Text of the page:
OBJECTIVE - To test the use of a novel, image-guided cochlear implant (CI) programming (IGCIP) technique on prelingually deafened, adult CI recipients.
STUDY DESIGN - Prospective unblinded study.
SETTING - Tertiary referral center.
PATIENTS - Twenty-six prelingually deafened adult CI recipients with 29 CIs (3 bilateral).
INTERVENTION(S) - Temporal-bone CT scans were used as input to a series of semiautomated computer algorithms which estimate the location of electrodes in reference to the modiolus. This information was used to selectively deactivate suboptimally located electrodes, i.e., those for which the distance from the electrode to the modiolus was further than a neighboring electrode to the same site. Patients used the new IGCIP program exclusively for 3-5 weeks.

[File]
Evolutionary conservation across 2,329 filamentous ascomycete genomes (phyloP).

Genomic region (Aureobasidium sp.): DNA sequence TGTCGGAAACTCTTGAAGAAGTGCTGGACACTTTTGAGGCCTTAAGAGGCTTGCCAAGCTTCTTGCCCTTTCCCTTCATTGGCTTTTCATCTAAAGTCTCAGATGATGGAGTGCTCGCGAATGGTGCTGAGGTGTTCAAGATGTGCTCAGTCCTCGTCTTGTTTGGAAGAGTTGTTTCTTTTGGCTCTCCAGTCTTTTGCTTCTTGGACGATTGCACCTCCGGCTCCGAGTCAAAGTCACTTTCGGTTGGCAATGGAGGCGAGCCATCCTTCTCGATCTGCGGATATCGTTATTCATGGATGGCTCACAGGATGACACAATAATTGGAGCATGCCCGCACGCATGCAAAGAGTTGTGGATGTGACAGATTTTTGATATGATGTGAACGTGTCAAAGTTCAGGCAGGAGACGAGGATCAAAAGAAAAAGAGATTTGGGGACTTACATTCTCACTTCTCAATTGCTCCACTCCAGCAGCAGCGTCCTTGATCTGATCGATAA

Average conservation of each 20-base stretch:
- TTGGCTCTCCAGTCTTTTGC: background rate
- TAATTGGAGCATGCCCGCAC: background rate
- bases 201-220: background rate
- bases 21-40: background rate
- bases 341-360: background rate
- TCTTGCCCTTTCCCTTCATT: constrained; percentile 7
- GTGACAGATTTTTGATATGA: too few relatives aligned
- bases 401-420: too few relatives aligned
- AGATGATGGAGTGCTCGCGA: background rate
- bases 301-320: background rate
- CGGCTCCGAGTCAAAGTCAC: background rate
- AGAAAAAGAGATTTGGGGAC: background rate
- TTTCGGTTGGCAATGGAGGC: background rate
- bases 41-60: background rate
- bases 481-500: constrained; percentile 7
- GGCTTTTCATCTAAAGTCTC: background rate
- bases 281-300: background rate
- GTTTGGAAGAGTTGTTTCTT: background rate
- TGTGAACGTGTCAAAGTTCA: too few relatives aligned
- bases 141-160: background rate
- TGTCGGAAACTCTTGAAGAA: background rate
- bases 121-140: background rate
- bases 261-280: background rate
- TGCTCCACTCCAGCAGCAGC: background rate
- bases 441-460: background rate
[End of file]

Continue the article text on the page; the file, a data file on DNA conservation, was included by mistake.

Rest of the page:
MAIN OUTCOME MEASURE(S) - Minimum Speech Test Battery (MSTB), quality of life (QOL), and spectral modulation detection (SMD).
RESULTS - On average one-third of electrodes were deactivated. At the group level, no significant differences were noted for MSTB measures nor for QOL estimates. Average SMD significantly improved after IGCIP reprogramming, which is consistent with improved spatial selectivity. Using 95% confidence interval data for CNC, AzBio, and BKB-SIN at the individual level, 76 to 90% of subjects demonstrated equivocal or significant improvement. Ultimately 21 of 29 (72.41%) elected to keep the IGCIP map because of perceived benefit often substantiated by improvement on either MSTB, QOL, and/or SMD.
CONCLUSIONS - Knowledge of the geometric relationship between CI electrodes and the modiolus appears to be useful in adjusting CI maps in prelingually deafened adults. Long-term improvements may be observed resulting from improved spatial selectivity and spectral resolution.